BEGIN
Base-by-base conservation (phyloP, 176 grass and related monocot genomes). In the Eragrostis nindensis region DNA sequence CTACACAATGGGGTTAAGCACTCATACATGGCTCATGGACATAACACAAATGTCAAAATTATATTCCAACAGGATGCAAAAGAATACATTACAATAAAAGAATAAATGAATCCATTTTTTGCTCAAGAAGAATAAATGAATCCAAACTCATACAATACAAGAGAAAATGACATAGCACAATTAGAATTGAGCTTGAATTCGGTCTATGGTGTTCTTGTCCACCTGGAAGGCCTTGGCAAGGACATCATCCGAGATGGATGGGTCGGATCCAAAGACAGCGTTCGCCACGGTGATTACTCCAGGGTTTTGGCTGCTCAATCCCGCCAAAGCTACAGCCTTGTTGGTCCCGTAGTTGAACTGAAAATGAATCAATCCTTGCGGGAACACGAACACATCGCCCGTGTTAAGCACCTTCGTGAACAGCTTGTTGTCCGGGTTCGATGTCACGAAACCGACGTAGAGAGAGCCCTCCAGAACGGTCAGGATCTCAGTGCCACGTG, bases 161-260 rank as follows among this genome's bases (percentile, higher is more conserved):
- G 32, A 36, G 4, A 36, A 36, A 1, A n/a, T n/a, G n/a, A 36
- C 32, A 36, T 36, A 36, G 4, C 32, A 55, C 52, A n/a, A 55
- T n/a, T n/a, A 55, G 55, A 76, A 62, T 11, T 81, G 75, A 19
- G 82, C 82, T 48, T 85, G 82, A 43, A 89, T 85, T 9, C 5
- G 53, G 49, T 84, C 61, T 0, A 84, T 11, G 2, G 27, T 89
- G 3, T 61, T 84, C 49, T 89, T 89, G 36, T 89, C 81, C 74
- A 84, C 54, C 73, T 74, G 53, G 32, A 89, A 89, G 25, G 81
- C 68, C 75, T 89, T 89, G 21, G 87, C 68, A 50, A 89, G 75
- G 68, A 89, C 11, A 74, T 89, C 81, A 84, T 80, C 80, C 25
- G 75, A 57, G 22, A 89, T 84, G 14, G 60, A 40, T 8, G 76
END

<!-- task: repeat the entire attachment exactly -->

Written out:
Base-by-base conservation (phyloP, 176 grass and related monocot genomes). In the Eragrostis nindensis region DNA sequence CTACACAATGGGGTTAAGCACTCATACATGGCTCATGGACATAACACAAATGTCAAAATTATATTCCAACAGGATGCAAAAGAATACATTACAATAAAAGAATAAATGAATCCATTTTTTGCTCAAGAAGAATAAATGAATCCAAACTCATACAATACAAGAGAAAATGACATAGCACAATTAGAATTGAGCTTGAATTCGGTCTATGGTGTTCTTGTCCACCTGGAAGGCCTTGGCAAGGACATCATCCGAGATGGATGGGTCGGATCCAAAGACAGCGTTCGCCACGGTGATTACTCCAGGGTTTTGGCTGCTCAATCCCGCCAAAGCTACAGCCTTGTTGGTCCCGTAGTTGAACTGAAAATGAATCAATCCTTGCGGGAACACGAACACATCGCCCGTGTTAAGCACCTTCGTGAACAGCTTGTTGTCCGGGTTCGATGTCACGAAACCGACGTAGAGAGAGCCCTCCAGAACGGTCAGGATCTCAGTGCCACGTG, bases 161-260 rank as follows among this genome's bases (percentile, higher is more conserved):
- G 32, A 36, G 4, A 36, A 36, A 1, A n/a, T n/a, G n/a, A 36
- C 32, A 36, T 36, A 36, G 4, C 32, A 55, C 52, A n/a, A 55
- T n/a, T n/a, A 55, G 55, A 76, A 62, T 11, T 81, G 75, A 19
- G 82, C 82, T 48, T 85, G 82, A 43, A 89, T 85, T 9, C 5
- G 53, G 49, T 84, C 61, T 0, A 84, T 11, G 2, G 27, T 89
- G 3, T 61, T 84, C 49, T 89, T 89, G 36, T 89, C 81, C 74
- A 84, C 54, C 73, T 74, G 53, G 32, A 89, A 89, G 25, G 81
- C 68, C 75, T 89, T 89, G 21, G 87, C 68, A 50, A 89, G 75
- G 68, A 89, C 11, A 74, T 89, C 81, A 84, T 80, C 80, C 25
- G 75, A 57, G 22, A 89, T 84, G 14, G 60, A 40, T 8, G 76